Ledger was hot on its heels though, and the next-gen Ledger Nano S arrived in August 2016. It added the now-standard screen in lieu of the 2FA card, cementing its position as one of the most popular options around and sliding into the market as the cheapest hardware wallet with a screen.


The Ledger Nano S was still standing there when 2017, and its accompanying crypto mania, rolled around. Suddenly everyone was doing bitcoin, and there wasn't a hardware wallet manufacturer on the planet able to keep up with the unprecedented surge in demand. As one of the most highly-regarded options at the time, the Ledger was in a position to catch as much of the new market as it could carry, and the Ledger Nano S was flying off the shelves.

Unfortunately, the hype also attracted its fair share of scammers selling fakes or hacked wallets on Amazon and elsewhere. These fake wallets might not work as promised and, in some cases would even steal a person's private keys.

Incidentally, that's also why a good rule of thumb is to only ever buy a hardware wallet from the official website and to make sure its tamper-proof packaging arrives intact. You never want to buy a second-hand hardware wallet.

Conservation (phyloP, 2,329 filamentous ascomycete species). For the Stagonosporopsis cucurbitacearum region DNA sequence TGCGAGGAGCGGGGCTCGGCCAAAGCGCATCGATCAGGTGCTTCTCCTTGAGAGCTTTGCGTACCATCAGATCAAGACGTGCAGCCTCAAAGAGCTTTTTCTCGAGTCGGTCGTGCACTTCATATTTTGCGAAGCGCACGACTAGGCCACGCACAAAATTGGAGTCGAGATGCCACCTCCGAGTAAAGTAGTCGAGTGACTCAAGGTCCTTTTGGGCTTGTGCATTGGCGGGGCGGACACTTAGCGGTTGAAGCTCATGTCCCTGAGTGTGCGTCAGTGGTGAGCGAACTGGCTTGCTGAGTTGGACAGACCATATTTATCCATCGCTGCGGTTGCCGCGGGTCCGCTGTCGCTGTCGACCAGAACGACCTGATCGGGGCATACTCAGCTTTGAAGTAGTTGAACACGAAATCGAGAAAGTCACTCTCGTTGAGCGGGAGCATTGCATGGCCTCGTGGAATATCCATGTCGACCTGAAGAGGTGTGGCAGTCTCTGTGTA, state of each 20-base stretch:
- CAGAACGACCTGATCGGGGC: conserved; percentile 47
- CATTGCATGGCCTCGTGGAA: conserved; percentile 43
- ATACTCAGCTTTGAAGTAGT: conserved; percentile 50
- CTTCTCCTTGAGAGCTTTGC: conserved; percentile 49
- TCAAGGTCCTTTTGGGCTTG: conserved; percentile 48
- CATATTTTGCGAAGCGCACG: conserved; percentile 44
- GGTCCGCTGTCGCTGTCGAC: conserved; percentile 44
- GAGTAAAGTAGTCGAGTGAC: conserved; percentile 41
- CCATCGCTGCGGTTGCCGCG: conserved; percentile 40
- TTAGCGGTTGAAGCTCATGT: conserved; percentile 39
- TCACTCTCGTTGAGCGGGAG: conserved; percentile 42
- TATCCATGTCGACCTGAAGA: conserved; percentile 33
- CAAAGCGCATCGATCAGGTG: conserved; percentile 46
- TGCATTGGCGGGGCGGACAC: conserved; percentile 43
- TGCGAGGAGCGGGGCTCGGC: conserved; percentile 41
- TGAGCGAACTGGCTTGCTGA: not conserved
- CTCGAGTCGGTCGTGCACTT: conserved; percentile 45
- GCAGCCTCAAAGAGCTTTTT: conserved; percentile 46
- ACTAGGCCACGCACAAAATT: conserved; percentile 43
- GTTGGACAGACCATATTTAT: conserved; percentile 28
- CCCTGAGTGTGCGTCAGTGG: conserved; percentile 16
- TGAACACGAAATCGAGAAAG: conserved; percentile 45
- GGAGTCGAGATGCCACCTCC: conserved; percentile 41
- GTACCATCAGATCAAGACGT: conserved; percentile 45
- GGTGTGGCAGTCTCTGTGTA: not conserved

Anyway, the Ledger Nano S is 20% off at the official site right now. Not bad. Not bad at all.

Disclosure: At the time of writing, the author holds ETH, IOTA, ICX, VET, XLM, BTC and ADA.

Disclaimer: This information should not be interpreted as an endorsement of cryptocurrency or any specific provider, service or offering. It is not a recommendation to trade. Cryptocurrencies are speculative, complex and involve significant risks – they are highly volatile and sensitive to secondary activity. Performance is unpredictable and past performance is no guarantee of future performance. Consider your own circumstances, and obtain your own advice, before relying on this information. You should also verify the nature of any product or service (including its legal status and relevant regulatory requirements) and consult the relevant Regulators' websites before making any decision. Finder, or the author, may have holdings in the cryptocurrencies discussed.